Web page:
There are 38000+ shapes and there are 100+ possible shades of color (you can roughly tell how old someone is by asking them what lego colors they remember from their youth).

In the following months, Mattheij built a proof-of-concept sorting system using, of course, LEGO. He broke the problem down into a series of sub-problems (including "feeding LEGO reliably from a hopper is surprisingly hard," one of those facts of nature that will stymie even the best system design). After tinkering with the prototype at length, he expanded the system to a surprisingly complex system of conveyer belts (powered by a home treadmill), various pieces of cabinetry, and "copious quantities of crazy glue."

Here's a video showing the current system running at low speed:

The key part of the system was running the bricks past a camera paired with a computer running a neural net-based image classifier. That allows the computer (when sufficiently trained on brick images) to recognize bricks and thus categorize them by color, shape, or other parameters. Remember that as bricks pass by, they can be in any orientation, can be dirty, can even be stuck to other pieces. So having a flexible software system is key to recognizing—in a fraction of a second—what a given brick is, in order to sort it out. When a match is found, a jet of compressed air pops the piece off the conveyer belt and into a waiting bin.

After much experimentation, Mattheij rewrote the software (several times in fact) to accomplish a variety of basic tasks. At its core, the system takes images from a webcam and feeds them to a neural network to do the classification. Of course, the neural net needs to be "trained" by showing it lots of images, and telling it what those images represent. Mattheij's breakthrough was allowing the machine to effectively train itself, with guidance: Running pieces through allows the system to take its own photos, make a guess, and build on that guess. As long as Mattheij corrects the incorrect guesses, he ends up with a decent (and self-reinforcing) corpus of training data. As the machine continues running, it can rack up more training, allowing it to recognize a broad variety of pieces on the fly.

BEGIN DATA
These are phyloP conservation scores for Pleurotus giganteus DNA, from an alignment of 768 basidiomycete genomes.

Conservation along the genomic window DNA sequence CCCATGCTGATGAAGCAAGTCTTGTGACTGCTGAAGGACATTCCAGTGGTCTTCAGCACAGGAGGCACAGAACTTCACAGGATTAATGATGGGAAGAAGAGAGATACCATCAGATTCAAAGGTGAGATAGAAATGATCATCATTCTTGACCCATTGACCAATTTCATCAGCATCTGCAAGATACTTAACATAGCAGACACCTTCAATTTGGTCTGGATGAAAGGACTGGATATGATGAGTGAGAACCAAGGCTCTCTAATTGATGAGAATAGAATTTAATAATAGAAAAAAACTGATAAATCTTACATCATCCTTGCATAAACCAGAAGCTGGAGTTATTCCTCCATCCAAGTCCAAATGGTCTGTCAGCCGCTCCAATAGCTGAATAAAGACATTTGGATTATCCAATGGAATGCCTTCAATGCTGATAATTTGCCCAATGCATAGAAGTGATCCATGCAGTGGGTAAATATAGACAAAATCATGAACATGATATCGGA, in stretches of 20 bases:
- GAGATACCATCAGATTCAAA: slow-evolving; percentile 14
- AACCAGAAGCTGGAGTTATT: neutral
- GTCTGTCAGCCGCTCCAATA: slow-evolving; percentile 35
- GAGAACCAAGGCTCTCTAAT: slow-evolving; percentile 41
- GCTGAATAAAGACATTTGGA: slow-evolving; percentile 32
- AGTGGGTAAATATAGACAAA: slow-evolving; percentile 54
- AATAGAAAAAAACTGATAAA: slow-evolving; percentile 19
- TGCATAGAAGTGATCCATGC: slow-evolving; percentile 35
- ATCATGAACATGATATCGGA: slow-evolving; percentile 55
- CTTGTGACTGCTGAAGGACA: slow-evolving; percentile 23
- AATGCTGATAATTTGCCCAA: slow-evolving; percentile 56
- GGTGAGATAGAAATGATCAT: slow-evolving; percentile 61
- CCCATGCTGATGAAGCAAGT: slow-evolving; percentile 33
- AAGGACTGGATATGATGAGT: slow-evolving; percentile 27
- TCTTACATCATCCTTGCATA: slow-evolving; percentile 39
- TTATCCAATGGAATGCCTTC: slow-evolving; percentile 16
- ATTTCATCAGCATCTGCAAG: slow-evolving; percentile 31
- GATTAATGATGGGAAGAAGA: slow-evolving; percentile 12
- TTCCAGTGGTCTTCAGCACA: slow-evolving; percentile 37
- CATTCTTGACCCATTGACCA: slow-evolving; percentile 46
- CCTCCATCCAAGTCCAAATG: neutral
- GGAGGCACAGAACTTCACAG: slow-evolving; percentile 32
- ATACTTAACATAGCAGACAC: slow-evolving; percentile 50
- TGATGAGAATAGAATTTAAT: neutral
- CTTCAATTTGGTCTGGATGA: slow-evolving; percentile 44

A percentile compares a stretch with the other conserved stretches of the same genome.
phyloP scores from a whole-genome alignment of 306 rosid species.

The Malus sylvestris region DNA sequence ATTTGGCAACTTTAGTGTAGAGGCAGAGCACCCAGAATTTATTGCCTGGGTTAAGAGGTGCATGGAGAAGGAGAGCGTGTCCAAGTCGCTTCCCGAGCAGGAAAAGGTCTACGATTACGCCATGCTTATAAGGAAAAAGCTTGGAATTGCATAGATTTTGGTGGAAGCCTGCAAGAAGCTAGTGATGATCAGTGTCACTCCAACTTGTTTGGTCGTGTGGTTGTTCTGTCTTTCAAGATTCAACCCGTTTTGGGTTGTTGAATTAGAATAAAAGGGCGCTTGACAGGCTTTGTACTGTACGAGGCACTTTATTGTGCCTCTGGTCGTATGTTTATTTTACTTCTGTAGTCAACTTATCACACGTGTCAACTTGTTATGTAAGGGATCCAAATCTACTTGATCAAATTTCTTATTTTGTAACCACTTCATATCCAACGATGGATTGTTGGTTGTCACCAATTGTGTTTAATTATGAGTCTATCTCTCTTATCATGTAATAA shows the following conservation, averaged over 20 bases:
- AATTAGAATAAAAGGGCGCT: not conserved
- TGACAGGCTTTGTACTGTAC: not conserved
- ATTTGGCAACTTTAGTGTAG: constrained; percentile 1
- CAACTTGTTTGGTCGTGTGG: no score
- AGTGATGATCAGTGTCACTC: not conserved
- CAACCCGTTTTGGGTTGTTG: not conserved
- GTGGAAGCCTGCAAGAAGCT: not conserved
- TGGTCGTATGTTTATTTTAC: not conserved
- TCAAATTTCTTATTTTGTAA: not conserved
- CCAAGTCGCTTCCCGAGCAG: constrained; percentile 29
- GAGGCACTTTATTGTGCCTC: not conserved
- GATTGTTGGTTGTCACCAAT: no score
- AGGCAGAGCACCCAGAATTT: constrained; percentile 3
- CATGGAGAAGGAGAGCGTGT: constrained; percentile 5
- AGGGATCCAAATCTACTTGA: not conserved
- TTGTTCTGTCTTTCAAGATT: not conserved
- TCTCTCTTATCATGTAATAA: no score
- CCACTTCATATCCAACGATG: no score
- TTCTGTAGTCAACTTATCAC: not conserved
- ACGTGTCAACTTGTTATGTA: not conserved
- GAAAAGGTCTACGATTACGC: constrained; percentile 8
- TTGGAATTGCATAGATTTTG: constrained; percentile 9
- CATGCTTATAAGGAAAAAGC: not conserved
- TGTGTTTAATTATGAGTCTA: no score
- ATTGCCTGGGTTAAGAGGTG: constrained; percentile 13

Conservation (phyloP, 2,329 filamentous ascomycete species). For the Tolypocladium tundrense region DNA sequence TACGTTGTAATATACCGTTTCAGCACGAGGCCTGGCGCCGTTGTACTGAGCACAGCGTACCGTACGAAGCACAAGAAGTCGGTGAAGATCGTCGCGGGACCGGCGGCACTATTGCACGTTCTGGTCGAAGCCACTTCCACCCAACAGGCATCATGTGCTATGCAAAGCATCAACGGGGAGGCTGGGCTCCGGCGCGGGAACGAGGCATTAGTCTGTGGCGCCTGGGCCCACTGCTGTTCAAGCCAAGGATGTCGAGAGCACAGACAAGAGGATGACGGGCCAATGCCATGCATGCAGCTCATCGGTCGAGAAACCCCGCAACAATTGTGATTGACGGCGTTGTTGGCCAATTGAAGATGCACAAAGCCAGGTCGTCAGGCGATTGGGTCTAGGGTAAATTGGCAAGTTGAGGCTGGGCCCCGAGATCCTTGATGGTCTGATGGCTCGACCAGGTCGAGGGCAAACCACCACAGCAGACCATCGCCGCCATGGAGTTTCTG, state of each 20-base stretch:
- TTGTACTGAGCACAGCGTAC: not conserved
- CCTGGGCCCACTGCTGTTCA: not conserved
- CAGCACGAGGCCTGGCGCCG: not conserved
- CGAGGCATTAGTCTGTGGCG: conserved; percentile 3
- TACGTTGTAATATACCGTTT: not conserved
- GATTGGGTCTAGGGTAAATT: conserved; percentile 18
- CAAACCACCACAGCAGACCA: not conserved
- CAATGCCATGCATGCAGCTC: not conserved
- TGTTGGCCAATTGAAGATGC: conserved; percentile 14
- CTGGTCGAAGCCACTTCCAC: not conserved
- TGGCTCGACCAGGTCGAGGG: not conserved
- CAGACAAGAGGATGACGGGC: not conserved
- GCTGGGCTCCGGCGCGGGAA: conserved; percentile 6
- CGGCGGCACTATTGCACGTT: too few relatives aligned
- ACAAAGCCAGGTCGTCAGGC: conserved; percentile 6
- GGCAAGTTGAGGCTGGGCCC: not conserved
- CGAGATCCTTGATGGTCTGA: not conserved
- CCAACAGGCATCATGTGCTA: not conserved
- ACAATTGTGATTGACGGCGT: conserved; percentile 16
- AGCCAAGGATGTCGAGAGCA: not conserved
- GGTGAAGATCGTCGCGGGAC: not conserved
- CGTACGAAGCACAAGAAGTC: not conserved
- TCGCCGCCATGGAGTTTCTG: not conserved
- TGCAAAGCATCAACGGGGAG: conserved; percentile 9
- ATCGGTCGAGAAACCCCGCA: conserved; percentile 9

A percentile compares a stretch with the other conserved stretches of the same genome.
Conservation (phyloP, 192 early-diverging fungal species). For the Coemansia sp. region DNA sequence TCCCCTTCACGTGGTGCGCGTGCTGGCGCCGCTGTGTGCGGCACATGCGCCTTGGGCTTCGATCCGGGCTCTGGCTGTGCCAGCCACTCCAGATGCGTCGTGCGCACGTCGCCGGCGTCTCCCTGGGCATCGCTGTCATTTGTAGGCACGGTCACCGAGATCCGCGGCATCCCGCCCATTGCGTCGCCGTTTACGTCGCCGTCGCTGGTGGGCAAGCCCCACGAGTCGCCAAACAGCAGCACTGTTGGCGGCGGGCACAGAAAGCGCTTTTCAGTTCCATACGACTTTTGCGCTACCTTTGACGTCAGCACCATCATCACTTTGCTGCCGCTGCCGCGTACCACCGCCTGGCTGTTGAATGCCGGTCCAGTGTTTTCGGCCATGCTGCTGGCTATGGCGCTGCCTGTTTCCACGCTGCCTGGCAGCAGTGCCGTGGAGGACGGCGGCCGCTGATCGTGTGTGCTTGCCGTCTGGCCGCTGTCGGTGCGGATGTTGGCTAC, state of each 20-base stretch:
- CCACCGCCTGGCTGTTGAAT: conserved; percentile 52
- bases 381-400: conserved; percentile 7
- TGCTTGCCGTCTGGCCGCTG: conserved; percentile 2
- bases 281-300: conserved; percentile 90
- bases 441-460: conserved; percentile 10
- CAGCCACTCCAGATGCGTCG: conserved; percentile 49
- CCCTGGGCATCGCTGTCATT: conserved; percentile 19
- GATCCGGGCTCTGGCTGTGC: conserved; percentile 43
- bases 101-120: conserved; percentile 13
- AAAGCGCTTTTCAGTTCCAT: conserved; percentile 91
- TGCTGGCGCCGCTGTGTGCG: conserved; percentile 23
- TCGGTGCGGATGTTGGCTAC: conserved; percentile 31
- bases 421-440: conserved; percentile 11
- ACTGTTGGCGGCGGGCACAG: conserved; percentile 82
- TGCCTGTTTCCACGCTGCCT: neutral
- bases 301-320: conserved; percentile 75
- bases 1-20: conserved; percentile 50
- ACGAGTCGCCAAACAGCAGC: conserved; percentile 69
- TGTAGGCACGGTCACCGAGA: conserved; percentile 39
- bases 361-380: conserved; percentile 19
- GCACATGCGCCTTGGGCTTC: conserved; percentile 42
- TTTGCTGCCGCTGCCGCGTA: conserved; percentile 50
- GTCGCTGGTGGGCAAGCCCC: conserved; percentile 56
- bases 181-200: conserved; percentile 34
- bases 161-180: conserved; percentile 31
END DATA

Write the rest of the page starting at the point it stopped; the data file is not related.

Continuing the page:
Here's another video, focusing on how the pieces move on conveyer belts (running at slow speed so puny humans can follow). You can also see the air jets in action:

In an email interview, Mattheij told Mental Floss that the system currently sorts LEGO bricks into more than 50 categories. It can also be run in a color-sorting mode to bin the parts across 12 color groups. (Thus at present you'd likely do a two-pass sort on the bricks: once for shape, then a separate pass for color.) He continues to refine the system, with a focus on making its recognition abilities faster. At some point down the line, he plans to make the software portion open source. You're on your own as far as building conveyer belts, bins, and so forth.

Check out Mattheij's writeup in two parts for more information. It starts with an overview of the story, followed up with a deep dive on the software. He's also tweeting about the project (among other things). And if you look around a bit, you'll find bulk LEGO brick auctions online—it's definitely a thing!

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Opening Ceremony
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These $425 Jeans Can Turn Into Jorts
May 19, 2017
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Opening Ceremony

Modular clothing used to consist of something simple, like a reversible jacket. Today, it’s a $425 pair of detachable jeans.

Apparel retailer Opening Ceremony recently debuted a pair of “2 in 1 Y/Project” trousers that look fairly peculiar. The legs are held to the crotch by a pair of loops, creating a disjointed C-3PO effect. Undo the loops and you can now remove the legs entirely, leaving a pair of jean shorts in their wake. The result goes from this:

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Opening Ceremony

To this:

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Opening Ceremony

The company also offers a slightly different cut with button tabs in black for $460. If these aren’t audacious enough for you, the Y/Project line includes jumpsuits with removable legs and garter-equipped jeans.

[h/t Mashable]